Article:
Divorce. It is a phenomenon that is not rare anymore. But it remains a cause of stress and suffering, especially in children. It often causes bitterness, stress, feelings of betrayal and loss of self-esteem in children. Some researchers say the impact may be seen many years after the divorce, when the child enters a romantic relationship.
Generally, parents instinctively try to make their marriage work for the sake of their child, but sometimes a divorce seems inevitable. But they can choose behaviours or steps to ensure their child is not severely impacted by the divorce.
- Love is the answer: Children thrive on love. Even if your love life is impacted, do not let the cocoon of love that protects your child be broken. Love and discipline your child, as always.
- Reassure them: Children below the age of nine tend to blame themselves for the divorce. Let them know the divorce is not their fault and that both of you will continue to love and provide for them, always.
- Listen to them: Encourage them to voice their feelings and thoughts. They might feel and think differently from you. Just hear them out without judgment and do not try to fix how they feel.
- Do not make them choose: Understand that for your child both the parents are important. Do not criticise or bad mouth your spouse in front of your child. Do not ask him/her to take sides. Your child is a part of both of you. If you criticise your ex-spouse you are effectively criticising your child. Spare him/her that complication.
- Your child is not a messenger: Find another way to communicate with your ex-spouse. Do not put the burden of communicating your thoughts and feelings on your child.
- Find support: A parent needs emotional and logistical support to recover from a divorce. If your mental state of mind is stressed and in turmoil, you will unwittingly pass it on to your child. Keep friends, family and neighbours close. Take their support so you can take care of yourself and your child. DO NOT make your child your confidant, especially regarding your divorce and your feelings about your ex-spouse.
- Get a life: Do not fill the vacuum in your life by obsessing over your child. If you haven’t already, find a hobby, friends or some activity that make you feel happy. If you accept your new life so will your child. If however you hang on to the suffering, so will your child.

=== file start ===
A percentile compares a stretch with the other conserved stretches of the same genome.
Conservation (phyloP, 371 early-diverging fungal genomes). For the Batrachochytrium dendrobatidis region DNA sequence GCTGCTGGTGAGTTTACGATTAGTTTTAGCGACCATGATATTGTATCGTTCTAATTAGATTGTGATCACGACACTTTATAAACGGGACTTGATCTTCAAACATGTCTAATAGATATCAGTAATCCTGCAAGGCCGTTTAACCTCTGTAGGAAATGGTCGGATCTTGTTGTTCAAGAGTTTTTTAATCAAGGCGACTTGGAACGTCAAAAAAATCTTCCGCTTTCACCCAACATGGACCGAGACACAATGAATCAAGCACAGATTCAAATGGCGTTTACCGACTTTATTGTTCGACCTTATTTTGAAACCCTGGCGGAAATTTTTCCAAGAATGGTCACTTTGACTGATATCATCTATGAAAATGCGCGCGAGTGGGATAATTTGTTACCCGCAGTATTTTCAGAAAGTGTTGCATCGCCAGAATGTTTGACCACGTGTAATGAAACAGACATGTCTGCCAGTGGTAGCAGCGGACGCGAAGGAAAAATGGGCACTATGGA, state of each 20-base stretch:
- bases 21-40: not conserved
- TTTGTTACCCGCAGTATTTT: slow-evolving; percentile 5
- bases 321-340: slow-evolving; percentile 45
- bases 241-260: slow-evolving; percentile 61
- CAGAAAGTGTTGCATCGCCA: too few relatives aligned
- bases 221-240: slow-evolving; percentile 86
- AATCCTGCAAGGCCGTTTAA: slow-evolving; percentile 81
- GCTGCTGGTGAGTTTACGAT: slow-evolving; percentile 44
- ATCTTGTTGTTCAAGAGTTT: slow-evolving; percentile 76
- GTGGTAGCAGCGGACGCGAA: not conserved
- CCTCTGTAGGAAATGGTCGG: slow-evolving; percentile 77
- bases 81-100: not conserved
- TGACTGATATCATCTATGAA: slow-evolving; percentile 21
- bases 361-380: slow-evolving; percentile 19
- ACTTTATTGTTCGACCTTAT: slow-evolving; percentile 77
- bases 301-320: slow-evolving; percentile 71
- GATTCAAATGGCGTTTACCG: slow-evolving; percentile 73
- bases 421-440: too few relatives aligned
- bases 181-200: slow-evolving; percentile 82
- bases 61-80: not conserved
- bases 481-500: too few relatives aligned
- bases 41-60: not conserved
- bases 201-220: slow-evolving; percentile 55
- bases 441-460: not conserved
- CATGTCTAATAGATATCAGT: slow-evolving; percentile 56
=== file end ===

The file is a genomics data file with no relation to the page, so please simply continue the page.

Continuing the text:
- Ensure happy visits: If your child is visiting your ex-spouse or grandparents, make sure you make it a stress-free occasion. Be flexible about schedules, and be tolerant of your ex-spouse’s discipline and reward system. Be patient with your child during these transfer periods. Avoid grilling your child about the visit and about your ex-spouse’s life. Just ask him/her if the visit was fun and let it be.
- Make joint decisions: This one may be hard to do but very important for your child’s development. Try to let go of your grudges and reach a level of amicability with your ex-spouse that allows you to discuss and agree on ways to raise your child in the most effective manner. This will also help you discipline your child better as he/she will not be able to manipulate or take advantage of either of you owing to a communication breakdown between the two of you.
Research shows that children who are from broken families are not necessarily ill-adjusted adults. A lot depends on the nature of the divorce and how the parents behave post-divorce. If parents can put their feelings aside and surround their child with an atmosphere of love, discipline and tolerance, they can succeed in mitigating the effects of divorce on their child.